Mets offer Wagner three-year $30 million deal

NEW YORK -- After two days of meetings with the pitcher and
his wife, the New York Mets offered free-agent closer Billy Wagner
a three-year contract worth just more than $30 million, a deal
containing an option for 2009 that could increase the package to
$40 million.

"They're not just trying to put a competitive team on the
field, they're going to put a winning team on this field," Wagner
said Tuesday.
General manager Omar Minaya believes Wagner is the pitcher to
help them do it.
"It's a judgment thing," Minaya said at Shea Stadium. "To be
a closer I think itself is something that's difficult. But I do
believe he has it to be able to do it in this town.
"The ability to bounce back, that's what makes closers
Bean Stringfellow, Wagner's agent, said that he was pleased with
the trip to New York. Stringfellow said the Mets' offer had
provisions in which the option year could become guaranteed.
"The visit went very well and went along way to answering
whether the Wagners could be comfortable living in the New York
area," he wrote in an e-mail to The Associated Press.
While wooing Wagner, the Mets reached a preliminary agreement
Wednesday to acquire power-hitting first baseman Carlos Delgado
from Florida along with $7 million for first baseman Mike Jacobs
and pitching prospect Yusmeiro Petit.
Wagner was 4-3 with 38 saves and a 1.51 ERA last season for
Philadelphia, which wants to re-sign him. After spending most of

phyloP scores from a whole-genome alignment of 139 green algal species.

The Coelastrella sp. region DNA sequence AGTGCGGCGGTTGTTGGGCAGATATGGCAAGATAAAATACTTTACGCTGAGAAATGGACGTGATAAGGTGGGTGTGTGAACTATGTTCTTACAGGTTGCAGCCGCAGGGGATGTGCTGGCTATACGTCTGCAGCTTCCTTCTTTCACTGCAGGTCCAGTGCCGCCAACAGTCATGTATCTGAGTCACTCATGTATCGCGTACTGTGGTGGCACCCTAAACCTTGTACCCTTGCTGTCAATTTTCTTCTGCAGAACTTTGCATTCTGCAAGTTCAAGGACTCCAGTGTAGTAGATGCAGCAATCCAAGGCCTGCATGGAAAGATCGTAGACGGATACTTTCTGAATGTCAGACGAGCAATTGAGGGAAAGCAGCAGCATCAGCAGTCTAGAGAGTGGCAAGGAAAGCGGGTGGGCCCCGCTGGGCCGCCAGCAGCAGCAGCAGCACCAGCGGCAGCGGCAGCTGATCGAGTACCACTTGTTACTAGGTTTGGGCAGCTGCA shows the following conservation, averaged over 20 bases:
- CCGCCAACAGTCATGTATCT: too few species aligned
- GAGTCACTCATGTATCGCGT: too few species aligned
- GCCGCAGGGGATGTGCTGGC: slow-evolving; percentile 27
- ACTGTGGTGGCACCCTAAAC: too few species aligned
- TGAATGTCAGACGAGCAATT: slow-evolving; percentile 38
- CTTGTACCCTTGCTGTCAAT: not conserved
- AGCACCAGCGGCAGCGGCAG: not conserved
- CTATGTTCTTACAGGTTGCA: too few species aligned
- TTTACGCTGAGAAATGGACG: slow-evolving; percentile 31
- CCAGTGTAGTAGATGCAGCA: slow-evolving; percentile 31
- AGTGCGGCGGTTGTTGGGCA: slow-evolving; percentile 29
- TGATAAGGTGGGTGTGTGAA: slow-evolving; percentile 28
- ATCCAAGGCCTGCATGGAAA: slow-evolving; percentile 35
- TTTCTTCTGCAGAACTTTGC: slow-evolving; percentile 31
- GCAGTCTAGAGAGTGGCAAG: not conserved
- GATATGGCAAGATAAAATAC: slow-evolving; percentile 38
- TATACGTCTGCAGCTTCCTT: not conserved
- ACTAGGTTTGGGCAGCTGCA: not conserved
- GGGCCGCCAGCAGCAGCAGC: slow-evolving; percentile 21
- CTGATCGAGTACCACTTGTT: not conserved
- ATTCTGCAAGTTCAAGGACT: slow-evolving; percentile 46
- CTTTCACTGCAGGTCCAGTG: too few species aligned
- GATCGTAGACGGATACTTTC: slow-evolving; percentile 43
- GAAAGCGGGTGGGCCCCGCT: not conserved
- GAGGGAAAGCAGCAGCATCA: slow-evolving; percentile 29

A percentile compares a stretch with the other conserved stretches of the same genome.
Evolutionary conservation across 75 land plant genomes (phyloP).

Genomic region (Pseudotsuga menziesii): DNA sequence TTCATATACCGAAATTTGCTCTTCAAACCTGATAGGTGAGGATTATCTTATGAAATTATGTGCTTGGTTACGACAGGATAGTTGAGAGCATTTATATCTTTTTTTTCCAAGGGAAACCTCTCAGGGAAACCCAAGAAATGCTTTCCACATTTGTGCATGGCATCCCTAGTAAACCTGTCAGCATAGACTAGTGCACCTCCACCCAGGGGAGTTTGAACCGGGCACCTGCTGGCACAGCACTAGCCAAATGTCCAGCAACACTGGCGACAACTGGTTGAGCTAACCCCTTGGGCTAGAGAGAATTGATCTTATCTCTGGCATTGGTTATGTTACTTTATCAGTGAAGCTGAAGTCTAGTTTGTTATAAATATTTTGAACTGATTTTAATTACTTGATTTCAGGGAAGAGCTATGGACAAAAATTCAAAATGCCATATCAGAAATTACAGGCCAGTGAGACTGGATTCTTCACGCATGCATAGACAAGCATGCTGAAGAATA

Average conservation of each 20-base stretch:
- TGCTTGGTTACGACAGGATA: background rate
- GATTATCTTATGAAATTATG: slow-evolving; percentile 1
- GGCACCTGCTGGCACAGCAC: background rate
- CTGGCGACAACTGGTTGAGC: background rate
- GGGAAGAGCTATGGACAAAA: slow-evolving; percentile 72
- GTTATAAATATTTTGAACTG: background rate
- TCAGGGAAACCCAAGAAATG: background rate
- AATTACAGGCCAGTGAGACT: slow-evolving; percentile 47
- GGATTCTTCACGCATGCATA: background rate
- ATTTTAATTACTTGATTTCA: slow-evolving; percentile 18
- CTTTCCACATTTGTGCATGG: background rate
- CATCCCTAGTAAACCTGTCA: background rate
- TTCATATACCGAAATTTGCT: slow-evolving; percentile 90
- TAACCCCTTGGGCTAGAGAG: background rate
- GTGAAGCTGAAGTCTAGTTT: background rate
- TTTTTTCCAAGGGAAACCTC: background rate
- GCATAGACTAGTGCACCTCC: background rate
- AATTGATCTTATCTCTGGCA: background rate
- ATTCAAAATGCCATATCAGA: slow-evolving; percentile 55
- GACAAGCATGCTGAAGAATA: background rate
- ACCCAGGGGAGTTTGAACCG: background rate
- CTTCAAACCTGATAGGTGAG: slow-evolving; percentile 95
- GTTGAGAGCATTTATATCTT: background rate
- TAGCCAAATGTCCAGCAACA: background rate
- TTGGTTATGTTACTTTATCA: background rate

his career with Houston, his two seasons with the Phillies showed
the left-hander he could handle pitching in a tough city.
"I think if I had an opportunity to play in New York four or five years ago, I probably wouldn't have been as receptive to it,"
Wagner said. "After the trade of going to Philadelphia and playing
there, I believe that's made it that much easier to handle the
media, the pressures."
Wagner had lunch and dinner with a number of Mets officials
Monday, including Fred and Jeff Wilpon and manager Willie Randolph.
Minaya knows it will be difficult getting him to leave
"It's tough for a player to leave a team that he's already
accustomed to, so we have to work even harder," Minaya said. "You
have to give a reason why."
Wagner mentioned some of the reasons, including his family being
comfortable and him being able to reach 400 saves -- he has 284. He
also wants to play on a winning team, and the Mets are showing him
they expect to be one.
"And that's exciting when you know the resources and the things
that they're capable of doing," Wagner said.